Once you have been carrying out the plan for a while be prepared to review it.   Verbalize for your child if you like the strategy and if it is working for you.  Be prepared to change it if you want to or if you think something may work better.  Make sure your child hears you and sees you making these adjustments. 

This is very, very, very, very important….if your strategy is not working….DO NOT ABANDON IT!

Your child needs to observe what you do when a problem-solving plan doesn’t work.  He/she needs to know that it is still important to you and that a solution is important.  Show your child how to be creative about your strategy.  Be flexible and determined. 

Find another strategy and be willing to review it and change it if necessary…until you find one that works.  If you abandon it, you are essentially saying that you do not control your life…that life controls you.  Is this the message you want to send your child?

•9.     Celebrate:

Celebrate you victory over your situation.  Celebrate your success and your determination.  Reward yourself if you like.  This is also very important that you talk about the good feeling you get from solving the whole situation and making a change in your life.  Let your child know how that thing got you down and how proud you feel to have got on top of it…and how all it took was a good plan and some determination.

•10.  Resolve Anew:

This is where you let your child know that it is such a good feeling that you want to make another resolution. 

Why wait till New Year to make changes in your life when you have the power every day!!!

 

 

TalkBack to me.  Tell me what you think about this.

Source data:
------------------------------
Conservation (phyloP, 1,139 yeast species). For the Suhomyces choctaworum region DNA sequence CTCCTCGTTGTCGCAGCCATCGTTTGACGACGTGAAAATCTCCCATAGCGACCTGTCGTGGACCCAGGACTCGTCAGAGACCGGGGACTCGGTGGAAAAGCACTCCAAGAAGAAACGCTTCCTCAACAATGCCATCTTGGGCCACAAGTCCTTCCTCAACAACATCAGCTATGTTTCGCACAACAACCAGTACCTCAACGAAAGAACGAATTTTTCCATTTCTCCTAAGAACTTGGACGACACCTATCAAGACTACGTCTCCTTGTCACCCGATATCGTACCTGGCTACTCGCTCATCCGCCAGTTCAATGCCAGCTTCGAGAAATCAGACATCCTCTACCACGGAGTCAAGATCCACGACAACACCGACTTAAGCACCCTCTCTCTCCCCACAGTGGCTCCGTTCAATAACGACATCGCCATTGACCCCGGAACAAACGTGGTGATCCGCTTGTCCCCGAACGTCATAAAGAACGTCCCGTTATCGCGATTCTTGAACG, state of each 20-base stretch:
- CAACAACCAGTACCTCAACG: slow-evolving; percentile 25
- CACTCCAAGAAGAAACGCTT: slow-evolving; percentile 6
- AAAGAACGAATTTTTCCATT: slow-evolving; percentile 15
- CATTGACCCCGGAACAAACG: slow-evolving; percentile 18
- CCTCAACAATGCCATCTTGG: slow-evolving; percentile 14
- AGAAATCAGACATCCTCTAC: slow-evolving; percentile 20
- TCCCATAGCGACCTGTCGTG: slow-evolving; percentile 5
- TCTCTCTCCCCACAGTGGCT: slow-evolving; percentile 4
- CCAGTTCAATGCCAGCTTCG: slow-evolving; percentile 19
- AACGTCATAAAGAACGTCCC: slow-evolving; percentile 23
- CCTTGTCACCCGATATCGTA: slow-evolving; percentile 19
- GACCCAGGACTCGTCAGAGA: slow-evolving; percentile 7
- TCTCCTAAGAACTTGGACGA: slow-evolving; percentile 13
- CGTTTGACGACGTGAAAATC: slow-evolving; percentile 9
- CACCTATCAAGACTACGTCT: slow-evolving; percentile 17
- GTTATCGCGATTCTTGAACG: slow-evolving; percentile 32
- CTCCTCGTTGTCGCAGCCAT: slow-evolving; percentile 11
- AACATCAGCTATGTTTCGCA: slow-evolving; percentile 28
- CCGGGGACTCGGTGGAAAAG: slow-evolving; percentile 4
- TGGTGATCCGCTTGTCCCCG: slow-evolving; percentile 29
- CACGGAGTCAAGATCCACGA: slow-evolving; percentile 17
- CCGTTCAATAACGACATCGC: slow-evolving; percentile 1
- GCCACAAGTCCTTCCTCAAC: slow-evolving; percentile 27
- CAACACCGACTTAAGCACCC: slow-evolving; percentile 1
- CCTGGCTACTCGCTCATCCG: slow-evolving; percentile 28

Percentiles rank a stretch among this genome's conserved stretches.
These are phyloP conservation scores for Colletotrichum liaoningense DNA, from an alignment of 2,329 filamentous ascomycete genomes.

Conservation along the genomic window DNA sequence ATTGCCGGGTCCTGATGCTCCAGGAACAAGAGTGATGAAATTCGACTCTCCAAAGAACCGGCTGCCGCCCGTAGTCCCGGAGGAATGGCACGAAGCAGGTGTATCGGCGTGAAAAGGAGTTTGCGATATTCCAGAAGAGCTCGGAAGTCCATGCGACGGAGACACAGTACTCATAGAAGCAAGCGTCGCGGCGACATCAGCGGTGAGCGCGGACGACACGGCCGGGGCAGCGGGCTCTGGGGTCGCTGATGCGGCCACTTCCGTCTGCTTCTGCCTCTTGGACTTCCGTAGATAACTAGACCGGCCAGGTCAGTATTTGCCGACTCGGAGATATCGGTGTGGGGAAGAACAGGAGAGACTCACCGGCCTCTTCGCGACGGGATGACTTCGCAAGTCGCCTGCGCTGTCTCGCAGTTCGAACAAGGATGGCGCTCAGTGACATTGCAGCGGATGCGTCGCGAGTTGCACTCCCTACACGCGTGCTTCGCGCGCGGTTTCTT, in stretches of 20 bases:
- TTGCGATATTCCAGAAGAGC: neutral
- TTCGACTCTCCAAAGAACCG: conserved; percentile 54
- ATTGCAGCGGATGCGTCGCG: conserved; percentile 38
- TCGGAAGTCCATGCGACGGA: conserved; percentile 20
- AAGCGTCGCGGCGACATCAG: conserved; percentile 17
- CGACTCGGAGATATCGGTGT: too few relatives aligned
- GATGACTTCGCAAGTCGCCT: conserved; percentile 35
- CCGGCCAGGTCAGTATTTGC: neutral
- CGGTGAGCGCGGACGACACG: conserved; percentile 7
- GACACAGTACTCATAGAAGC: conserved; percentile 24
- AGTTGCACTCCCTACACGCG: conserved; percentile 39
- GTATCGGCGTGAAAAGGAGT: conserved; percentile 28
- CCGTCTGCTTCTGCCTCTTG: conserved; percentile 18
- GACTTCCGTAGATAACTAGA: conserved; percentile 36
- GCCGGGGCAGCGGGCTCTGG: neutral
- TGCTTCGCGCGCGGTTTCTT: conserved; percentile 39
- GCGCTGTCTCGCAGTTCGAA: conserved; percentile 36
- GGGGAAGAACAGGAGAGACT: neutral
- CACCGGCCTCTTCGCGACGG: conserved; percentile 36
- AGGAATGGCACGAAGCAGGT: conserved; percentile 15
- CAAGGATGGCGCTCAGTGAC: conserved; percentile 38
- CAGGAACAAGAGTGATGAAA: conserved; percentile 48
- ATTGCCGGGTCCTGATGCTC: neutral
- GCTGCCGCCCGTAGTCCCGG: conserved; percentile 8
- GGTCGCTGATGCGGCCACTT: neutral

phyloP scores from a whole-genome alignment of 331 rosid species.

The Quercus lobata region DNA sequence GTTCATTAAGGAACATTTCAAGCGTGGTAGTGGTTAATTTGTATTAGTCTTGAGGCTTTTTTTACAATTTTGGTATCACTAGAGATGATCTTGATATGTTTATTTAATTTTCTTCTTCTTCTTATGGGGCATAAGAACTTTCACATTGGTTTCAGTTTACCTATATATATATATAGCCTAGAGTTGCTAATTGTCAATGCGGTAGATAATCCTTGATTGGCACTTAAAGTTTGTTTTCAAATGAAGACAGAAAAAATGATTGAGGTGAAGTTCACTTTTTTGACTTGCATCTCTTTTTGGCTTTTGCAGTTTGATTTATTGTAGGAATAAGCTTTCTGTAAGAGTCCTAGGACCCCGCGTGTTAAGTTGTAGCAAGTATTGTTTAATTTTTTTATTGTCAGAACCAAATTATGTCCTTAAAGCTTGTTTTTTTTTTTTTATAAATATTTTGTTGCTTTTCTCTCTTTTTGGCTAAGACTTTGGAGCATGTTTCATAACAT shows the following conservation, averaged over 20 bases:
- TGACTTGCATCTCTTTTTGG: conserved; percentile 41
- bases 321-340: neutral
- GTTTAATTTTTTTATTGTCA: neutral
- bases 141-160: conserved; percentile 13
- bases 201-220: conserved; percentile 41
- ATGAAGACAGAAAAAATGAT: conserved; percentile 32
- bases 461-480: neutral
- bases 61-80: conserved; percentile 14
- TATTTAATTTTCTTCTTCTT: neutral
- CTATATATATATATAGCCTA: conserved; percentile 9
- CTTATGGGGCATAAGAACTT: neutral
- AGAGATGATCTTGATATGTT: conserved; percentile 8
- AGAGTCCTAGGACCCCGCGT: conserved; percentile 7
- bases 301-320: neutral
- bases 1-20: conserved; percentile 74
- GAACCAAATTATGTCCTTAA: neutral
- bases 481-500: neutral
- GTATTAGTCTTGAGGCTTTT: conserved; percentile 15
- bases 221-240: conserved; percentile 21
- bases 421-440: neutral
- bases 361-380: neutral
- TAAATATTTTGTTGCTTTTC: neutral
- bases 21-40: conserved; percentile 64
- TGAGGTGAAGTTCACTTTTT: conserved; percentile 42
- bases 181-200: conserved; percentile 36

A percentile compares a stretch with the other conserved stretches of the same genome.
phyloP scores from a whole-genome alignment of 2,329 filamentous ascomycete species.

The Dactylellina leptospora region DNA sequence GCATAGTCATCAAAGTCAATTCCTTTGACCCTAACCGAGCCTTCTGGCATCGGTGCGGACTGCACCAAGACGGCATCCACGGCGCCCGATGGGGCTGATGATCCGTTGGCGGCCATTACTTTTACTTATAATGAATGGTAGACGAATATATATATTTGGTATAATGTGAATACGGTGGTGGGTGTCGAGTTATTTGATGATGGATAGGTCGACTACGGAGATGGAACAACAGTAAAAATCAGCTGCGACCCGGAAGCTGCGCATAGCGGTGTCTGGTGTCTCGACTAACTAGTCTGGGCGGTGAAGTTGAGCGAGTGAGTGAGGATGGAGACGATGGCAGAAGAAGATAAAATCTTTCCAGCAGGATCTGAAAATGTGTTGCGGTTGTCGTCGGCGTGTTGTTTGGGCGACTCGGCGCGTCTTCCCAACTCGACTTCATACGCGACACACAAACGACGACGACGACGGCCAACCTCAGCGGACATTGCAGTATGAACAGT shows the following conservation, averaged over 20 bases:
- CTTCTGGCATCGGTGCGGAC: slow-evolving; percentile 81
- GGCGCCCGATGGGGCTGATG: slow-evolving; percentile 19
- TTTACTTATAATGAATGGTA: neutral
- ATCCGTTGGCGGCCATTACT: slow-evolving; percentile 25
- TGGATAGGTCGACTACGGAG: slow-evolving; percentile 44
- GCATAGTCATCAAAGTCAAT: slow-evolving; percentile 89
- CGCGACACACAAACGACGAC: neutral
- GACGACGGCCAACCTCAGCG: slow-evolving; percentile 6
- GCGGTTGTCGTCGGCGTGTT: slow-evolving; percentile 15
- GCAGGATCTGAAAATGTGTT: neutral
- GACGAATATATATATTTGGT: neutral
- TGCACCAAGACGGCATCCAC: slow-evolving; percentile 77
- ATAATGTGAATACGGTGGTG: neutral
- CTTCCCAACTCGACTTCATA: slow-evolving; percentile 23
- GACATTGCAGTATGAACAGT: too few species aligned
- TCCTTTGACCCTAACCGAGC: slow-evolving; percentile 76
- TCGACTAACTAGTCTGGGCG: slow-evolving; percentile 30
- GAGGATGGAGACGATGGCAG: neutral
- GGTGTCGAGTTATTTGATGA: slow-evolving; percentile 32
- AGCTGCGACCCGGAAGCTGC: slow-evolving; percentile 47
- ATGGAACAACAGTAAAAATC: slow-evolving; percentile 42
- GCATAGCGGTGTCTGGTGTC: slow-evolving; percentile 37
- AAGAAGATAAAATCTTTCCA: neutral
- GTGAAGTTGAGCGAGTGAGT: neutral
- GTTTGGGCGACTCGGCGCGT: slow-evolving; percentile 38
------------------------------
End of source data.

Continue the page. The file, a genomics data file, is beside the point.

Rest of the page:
Warmest Wishes….and Happy New Year…..All Year!

Vicki Jardine

 

‘Tis the Season to be Jolly December 7, 2008

dreamstime_69553473Fa la la la laaaaaa    
La la la laaa!

So here’s an idea to make the season even more memorable for your child. Select a favourite Christmas Carol of yours….think back to when you were a little child. Which ones were your favorites? I loved Silent Night for a couple of years running and then when I turned 9 years old I fell in love with ‘The Little Drummer Boy’ (parhump a pump pum…me and my drum). Just make sure it’s one that you love, because you are going to sing it and hear it over and over again this Christmas.

Now sing it to your child and sing it with your child. Make it a celebration. Do sign language with it. Make it up if you don’t know authentic sign language (but you could find out what the signing is for your particular song).

Then each time you sing it the song together, have a big smile and a hug at the end if possible. Of course, if you are driving in the car or something like that then a hug won’t do, so clap or snap or something to signify between you and your child that you are both feeling really ‘happy’.
The idea here is to ‘anchor’ the good feeling you both get when you are singing that song. By ‘anchor’ I mean make a definite link in your mind and especially in your child’s mind between the happy feeling, and the song.

dreamstime_68615091It’s even a good idea with younger children to give them the vocabulary to describe their feeling of joy or happiness.